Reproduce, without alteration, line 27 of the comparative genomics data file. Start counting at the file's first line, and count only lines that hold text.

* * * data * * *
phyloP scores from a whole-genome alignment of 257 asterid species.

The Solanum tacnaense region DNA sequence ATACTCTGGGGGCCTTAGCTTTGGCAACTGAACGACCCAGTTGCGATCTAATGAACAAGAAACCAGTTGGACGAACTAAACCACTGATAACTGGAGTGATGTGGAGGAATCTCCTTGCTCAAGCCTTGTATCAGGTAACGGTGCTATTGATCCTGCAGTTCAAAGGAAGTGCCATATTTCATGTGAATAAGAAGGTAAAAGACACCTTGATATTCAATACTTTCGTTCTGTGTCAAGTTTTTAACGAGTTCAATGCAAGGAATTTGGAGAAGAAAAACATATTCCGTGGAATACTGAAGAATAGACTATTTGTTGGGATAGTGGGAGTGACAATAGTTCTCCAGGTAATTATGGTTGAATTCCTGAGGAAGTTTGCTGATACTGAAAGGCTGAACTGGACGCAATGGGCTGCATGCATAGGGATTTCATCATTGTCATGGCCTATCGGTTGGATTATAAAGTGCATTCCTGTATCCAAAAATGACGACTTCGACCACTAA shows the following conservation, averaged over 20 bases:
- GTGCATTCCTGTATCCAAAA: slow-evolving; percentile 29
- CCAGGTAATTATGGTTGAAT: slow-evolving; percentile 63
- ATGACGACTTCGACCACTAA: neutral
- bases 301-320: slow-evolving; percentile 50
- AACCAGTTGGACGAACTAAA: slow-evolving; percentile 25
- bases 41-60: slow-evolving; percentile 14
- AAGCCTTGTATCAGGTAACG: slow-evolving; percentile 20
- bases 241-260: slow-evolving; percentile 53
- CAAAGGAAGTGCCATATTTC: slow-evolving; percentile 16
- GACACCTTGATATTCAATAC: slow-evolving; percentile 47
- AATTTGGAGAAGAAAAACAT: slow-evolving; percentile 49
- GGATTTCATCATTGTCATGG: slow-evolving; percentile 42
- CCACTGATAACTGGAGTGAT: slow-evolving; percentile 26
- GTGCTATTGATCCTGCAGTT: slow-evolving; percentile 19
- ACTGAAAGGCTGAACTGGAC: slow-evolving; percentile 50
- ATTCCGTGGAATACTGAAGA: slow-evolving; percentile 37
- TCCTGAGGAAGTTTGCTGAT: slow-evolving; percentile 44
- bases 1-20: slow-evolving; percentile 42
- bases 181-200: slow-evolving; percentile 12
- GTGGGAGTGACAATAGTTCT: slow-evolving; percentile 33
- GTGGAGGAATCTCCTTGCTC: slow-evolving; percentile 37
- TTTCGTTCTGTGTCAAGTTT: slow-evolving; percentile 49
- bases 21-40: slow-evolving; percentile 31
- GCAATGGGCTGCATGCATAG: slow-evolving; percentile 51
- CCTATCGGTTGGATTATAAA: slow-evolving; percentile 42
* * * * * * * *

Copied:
- CCTATCGGTTGGATTATAAA: slow-evolving; percentile 42